These funds are all primarily driven by demand from the firms’ wealth management clients, says a seasoned fund manager. “The idea is to raise money fast from clients and deploy it quickly. It’s not smart money.” The investor and others The Ken spoke to requested anonymity since they did not want to be publicly seen talking about these funds.
The real test for these firms is when the rising tide ebbs. “Many of these new-age players who are used to a normal distribution in returns will be forced to rethink their strategy and may recalibrate their expectations,” says an early-stage investor.
By normal distribution, they are referring to the returns being more evenly spread across a portfolio of, say, listed companies. But in venture investing, a few companies account for most of the fund’s returns—called the Power Law—even if it’s truer of early-stage than late-stage deals.
Naik is not overly worried, though, citing the kind of companies he is backing.
IIFL AMC has a seemingly large catchment, thanks to both its sector-agnostic approach and how it defines its bets.
“We have stayed away from pure-play payments because of the competitive intensity in the space,” says Naik.
Even as it stays away from crowded segments, another of IIFL’s criteria is a clear path to profitability in three years.
IIFL AMC’s $670 mn fund and the art of riding the tech investment wave
For instance, Swiggy, in which IIFL invested through a secondary deal a year ago, expects food delivery to be profitable in two to three years. And there are those, such as Exotel, that are already in the black. Exotel posted a net profit of Rs 11 crore ($1.5 million) on revenue of over Rs 120 crore ($16 million) in the year ended March 2021.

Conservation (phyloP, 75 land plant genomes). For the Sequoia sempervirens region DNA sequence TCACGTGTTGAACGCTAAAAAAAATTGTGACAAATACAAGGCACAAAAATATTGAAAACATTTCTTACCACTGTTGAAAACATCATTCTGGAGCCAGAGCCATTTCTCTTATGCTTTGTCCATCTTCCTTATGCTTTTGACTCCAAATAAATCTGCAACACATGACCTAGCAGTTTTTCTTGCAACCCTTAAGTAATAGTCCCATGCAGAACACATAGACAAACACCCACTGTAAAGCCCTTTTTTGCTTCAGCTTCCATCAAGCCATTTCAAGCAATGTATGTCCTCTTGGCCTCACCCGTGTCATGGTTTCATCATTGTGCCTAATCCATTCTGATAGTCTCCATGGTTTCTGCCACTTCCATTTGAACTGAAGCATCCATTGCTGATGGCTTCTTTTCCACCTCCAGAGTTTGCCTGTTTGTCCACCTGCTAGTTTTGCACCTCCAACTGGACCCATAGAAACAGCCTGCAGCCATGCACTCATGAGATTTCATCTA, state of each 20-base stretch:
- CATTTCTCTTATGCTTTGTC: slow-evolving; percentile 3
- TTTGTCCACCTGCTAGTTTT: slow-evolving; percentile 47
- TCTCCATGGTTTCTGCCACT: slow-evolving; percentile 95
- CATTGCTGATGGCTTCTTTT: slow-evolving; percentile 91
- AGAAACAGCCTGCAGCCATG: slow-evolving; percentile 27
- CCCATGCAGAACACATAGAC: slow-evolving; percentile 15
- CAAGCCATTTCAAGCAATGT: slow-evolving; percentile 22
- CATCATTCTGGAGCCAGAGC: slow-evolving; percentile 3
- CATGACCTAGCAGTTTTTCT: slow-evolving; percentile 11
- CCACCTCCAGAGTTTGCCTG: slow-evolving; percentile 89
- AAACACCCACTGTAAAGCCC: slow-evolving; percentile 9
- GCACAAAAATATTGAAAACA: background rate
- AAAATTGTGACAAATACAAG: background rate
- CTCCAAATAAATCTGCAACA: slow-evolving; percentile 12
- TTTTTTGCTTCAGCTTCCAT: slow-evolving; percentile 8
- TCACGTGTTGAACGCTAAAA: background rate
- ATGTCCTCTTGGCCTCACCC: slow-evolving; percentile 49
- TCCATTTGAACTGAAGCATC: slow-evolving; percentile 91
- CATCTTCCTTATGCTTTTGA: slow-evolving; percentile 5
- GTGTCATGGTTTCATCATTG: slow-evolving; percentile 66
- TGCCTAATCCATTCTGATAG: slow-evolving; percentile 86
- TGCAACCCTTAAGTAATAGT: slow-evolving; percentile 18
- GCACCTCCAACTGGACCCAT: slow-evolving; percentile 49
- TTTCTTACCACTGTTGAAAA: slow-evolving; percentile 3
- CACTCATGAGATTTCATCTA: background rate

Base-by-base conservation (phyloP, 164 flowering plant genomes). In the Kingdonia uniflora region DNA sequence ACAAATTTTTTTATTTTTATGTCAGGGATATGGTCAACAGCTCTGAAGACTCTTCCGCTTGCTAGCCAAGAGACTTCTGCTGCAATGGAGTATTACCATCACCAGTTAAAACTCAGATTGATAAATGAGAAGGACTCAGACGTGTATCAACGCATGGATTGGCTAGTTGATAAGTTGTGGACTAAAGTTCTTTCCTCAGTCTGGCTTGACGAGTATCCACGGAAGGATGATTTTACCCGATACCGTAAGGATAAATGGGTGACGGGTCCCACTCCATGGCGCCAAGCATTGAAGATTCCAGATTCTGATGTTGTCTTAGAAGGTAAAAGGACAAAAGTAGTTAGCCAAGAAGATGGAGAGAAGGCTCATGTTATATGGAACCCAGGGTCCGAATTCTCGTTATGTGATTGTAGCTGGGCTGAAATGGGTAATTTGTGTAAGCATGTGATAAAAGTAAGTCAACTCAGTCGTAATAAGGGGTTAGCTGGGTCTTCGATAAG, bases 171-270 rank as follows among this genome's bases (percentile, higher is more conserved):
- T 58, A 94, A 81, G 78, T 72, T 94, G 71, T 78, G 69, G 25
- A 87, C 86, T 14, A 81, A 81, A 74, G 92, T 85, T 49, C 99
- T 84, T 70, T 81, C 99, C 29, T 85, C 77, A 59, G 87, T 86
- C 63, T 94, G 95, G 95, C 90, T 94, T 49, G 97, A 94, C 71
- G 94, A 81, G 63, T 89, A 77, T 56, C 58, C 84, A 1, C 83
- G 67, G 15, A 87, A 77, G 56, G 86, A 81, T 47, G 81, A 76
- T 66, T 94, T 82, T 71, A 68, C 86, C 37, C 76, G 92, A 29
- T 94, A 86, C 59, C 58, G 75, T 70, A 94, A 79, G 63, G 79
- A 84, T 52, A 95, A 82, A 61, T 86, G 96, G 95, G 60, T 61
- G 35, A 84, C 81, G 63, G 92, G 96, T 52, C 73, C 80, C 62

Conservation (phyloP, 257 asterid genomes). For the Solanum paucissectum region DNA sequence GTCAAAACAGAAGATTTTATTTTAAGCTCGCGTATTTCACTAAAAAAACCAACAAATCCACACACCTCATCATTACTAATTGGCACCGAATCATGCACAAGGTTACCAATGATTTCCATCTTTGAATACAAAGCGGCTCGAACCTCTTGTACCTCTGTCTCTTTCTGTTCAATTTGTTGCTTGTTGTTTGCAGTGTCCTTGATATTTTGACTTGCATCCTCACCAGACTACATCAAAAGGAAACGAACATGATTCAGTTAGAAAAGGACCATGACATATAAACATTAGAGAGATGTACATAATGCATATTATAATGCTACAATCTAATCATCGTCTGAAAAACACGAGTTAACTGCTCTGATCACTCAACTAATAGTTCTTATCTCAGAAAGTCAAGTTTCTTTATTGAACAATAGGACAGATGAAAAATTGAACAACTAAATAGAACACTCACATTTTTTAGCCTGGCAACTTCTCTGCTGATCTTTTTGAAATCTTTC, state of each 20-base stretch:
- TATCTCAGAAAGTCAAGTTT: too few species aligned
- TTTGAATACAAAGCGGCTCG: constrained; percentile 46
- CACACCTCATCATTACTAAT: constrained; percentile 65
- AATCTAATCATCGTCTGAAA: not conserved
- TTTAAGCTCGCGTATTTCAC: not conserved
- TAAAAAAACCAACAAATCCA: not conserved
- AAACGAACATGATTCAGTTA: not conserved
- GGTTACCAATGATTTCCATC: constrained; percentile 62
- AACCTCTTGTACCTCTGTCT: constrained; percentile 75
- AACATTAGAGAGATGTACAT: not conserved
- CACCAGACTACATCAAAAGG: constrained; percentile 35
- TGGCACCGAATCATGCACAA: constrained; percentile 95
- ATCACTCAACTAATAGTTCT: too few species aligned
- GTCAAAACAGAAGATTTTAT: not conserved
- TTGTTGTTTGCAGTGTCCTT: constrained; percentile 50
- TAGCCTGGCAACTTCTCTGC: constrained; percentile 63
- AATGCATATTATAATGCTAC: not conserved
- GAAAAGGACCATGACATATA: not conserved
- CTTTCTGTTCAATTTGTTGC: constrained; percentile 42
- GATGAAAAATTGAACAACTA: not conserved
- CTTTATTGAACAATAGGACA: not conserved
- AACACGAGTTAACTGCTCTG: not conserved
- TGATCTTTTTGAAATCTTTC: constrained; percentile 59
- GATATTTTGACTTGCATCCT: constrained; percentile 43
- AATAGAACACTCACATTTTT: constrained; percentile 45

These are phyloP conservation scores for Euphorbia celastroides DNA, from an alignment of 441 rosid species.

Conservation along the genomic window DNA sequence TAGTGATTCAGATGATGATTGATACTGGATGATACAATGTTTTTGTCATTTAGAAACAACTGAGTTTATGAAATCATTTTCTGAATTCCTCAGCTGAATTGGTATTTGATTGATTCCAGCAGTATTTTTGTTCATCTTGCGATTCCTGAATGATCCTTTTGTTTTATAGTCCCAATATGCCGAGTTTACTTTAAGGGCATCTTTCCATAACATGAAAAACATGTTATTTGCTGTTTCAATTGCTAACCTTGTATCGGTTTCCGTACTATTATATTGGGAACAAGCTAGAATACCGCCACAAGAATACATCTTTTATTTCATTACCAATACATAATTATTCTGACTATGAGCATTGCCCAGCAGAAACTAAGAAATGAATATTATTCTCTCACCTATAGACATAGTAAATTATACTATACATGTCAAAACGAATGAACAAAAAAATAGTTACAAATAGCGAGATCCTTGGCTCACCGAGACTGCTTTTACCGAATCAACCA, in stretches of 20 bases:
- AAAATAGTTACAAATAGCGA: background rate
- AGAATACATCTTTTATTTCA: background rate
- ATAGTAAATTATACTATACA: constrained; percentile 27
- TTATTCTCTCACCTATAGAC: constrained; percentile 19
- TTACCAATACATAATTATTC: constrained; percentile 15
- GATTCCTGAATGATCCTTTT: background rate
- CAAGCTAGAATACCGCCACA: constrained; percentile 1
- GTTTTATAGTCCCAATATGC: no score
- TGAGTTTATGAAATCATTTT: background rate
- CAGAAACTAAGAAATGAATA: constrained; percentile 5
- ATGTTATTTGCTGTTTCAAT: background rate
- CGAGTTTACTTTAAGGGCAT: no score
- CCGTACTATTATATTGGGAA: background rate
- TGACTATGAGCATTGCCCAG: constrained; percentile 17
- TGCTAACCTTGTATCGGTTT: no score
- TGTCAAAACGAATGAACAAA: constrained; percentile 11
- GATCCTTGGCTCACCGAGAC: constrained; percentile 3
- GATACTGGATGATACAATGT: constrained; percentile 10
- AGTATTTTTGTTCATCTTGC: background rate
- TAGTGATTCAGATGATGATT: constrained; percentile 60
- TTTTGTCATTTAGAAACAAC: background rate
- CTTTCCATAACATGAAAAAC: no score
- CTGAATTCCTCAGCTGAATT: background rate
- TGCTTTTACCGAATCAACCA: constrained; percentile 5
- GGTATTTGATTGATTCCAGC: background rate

“PE guys are more risk-averse and don’t want to invest in high-burn models,” says an investor, who’s invested in one of IIFL’s portfolio companies. “I totally get it if they want to invest in tech and still play it safe.
Despite backing some companies early on, IIFL’s legacy is more PE than VC.
IIFL’s relative prudence may have been partly responsible for clinching an investment in HomeLane, an online home interiors company. “They came in with a very clear conviction about why they want to be in HomeLane,” says chief executive Srikanth Iyer. “If you have to choose between growth and profitability, I know what 80% of investors will choose.”
IIFL was not the first to commit to investing in HomeLane in its Series E round. But it made up for that by going from the introductory conversation to a term sheet in just three weeks, says Iyer. “In my experience, the median time for late-stage investors is eight weeks.” IIFL ended up leading the $50 million round, which also saw Oman India Joint Venture Fund and Stride Ventures participating.
With Licious, Naik was in touch with the founders six months before IIFL led a $52 million funding round in October, according to Gupta.
There may be a frenzy among investors over companies going public. And while Naik says he prefers a post-listing exit in most of his companies, he is not putting all his eggs in that one basket. Roughly 85% of his fund’s investments are in companies that are at least two years from an IPO.